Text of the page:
COMICS: John Reviews “Read or Die Vol. 1” by Hideyuki Kurata and Shutaro Yamada

Read or Die Vol. 1

Read or Die Vol. 1

Today’s review will be the first in a series of three books that all feature a particular similar plot and setting element: Bad-ass secret agent librarians!  I would be willing to bet  that this excites me more than it does any of you, but hopefully my irrational enthusiasm will be infectious.

Read or Die, the first tale of bad-ass secret agent librarians is also the most famous of the three, having enjoyed critical and commercial success in several different media.  Beginning as a series of Japanese light novels, Read or Die transitioned first to manga, then to an anime OVA, then back to manga for a sequel entitled Read or Dream (which was then adapted into an anime television series.)  While I loved the OVA, I could never get myself to watch more than a few minutes of the TV series and found myself hoping that the original manga volumes were closer to the former in style than the latter.  Much to my delight, the manga series do correspond directly to their animated counterparts (with Read or Die being an action series and Read or Dream being more of a situation comedy/drama.)  While the manga differed from the anime in several ways (some drastically so,) I will try to examine the story from an uninitiated perspective.  This is my first time reviewing a translated manga, though, so bear with me if I’m not completely culturally adjusted.

Read or Die follows the adventures of Yomiko Readman (a.k.a. Agent Paper), operative for the British Library, the “Last Literature Defense-Line of the UK.” Yomiko’s love for books is unparalleled: She literally experiences a book through every one of her five senses.  Her bibliophilia is developed to such an extreme extent that she is able to become the latest in a line of Paper Masters, people who can control paper the way Magneto controls metal or Swamp Thing controls plant life.  She can make paper conform to any shape she chooses, and alter its properties to make it strong enough to stop bullets or sharp enough to cut through solid steel.  As Agent Paper, she tracks down rare and missing books for the British Library and fends off book-related threats.  Volume 1 opens with a brief book-retrieval mission, then follows it up with a personal mission of Yomiko’s: To get the autograph of her favorite young-adult novelist.  What sounds like a simple excursion turns out to be an epic adventure, culminating in a battle where Agent Paper must (and I’m not kidding about this) Read or Die…

Though only alluded to in dialogue and flashback sequences, Yomiko’s backstory and the origin of her powers are well-developed.  By contrast, the anime offers no explanation for these things at all and hopes that you won’t bother to ask questions.  The opening sequence is action-packed and dramatic with humorous bits sprinkled in for good measure, which is exactly the type of story Read or Die is meant to be.  The autograph story is entertaining, but many parts of it are confusing and others are downright disturbing.  Again, I’m not used to manga, but I wasn’t expecting so many sexual themes.  I certainly wasn’t expecting the villain to explicitly threaten to rape his captive (on top of a pile of her own books, no less!)  If this is indicative of most manga, I’d worry about all those pre-pubescent children spending hours unsupervised in the manga section of Borders at their local mall.  It made Doctor Light’s reprehensible behavior in DC’s Identity Crisis seem tame by comparison.  There was also a great deal of sexual tension between the two female leads, which I suppose is nothing unusual in the manga world, but it all felt more than a bit like slashfic to me.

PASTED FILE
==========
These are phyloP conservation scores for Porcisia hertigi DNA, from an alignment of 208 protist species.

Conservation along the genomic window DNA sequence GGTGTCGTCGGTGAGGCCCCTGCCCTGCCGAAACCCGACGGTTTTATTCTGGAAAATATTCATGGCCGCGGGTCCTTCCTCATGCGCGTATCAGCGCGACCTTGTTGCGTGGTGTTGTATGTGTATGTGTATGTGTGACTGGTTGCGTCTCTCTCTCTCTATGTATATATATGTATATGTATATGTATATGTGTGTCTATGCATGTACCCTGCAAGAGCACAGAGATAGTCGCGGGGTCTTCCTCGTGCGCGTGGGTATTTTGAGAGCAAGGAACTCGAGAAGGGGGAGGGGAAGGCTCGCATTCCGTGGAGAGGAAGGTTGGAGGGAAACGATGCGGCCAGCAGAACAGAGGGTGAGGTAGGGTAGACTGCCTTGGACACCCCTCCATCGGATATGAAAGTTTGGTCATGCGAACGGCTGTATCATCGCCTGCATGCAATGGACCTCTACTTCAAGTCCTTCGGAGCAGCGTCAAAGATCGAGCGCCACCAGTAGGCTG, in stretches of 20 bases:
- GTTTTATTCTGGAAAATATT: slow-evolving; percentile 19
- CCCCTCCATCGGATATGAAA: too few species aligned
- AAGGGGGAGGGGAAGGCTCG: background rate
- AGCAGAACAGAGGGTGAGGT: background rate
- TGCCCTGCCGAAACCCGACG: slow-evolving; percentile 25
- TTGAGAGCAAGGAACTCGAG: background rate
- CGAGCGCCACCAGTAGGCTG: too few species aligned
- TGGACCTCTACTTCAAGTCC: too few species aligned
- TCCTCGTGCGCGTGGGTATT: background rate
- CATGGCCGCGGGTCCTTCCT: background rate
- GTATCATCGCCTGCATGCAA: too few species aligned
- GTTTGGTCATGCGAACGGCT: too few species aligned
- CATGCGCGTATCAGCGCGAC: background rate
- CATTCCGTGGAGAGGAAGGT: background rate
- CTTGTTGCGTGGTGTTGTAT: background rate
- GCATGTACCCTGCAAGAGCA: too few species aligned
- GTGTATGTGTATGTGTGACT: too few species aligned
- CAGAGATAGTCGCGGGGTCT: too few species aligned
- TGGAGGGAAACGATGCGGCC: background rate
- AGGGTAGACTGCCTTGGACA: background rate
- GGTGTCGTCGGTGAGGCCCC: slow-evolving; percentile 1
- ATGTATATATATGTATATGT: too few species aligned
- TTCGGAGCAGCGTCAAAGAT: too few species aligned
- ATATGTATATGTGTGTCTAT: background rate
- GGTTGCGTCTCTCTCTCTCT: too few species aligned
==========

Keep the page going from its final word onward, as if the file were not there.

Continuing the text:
The art is, as far as I know, typical manga faire.  Nothing really stood out to me as exceptionally breathtaking, but the level of detail was far above something like Crayon Shinchan.  All but one of the characters (who is much younger in Vol. 1 than in later stories) look like their anime counterparts, and none of the designs were confusing. Some of the action sequences were a bit unclear at times, but I’ll chalk that up to my relative inexperience at reading panels right-to-left.

Taken on its own merit, Read or Die is a fairly entertaining manga that earns bonus points among the literary crowd for its setting, if not for its subject matter or themes.  Watching Yomiko commanding paper to her will (in clever and inventive ways) as she battles a character with equal control of fire is unquestionably exciting and riveting.  Compared to the OVA, what it lacks in quality and clarity of action sequences it makes up for in depth of  character interaction and development.  I would recommend that interested readers first watch the OVA, then see if they want to follow Yomiko’s further (albeit less cinematic) adventures.  Oh, and play the theme song (featured in the video below) while you read it for an even more exciting experience. If that theme music doesn’t scream “awesome action spy show,” I don’t know what does.

EDIT: and just for fun, here’s a cute little music video cut together from the OVA and TV series entitled “Chick Lit,” set to the tune of “My Baby Loves a Bunch of Authors” by Moxy Fruvous.  You don’t need to know anything story-wise to follow it, and there are no spoilers.

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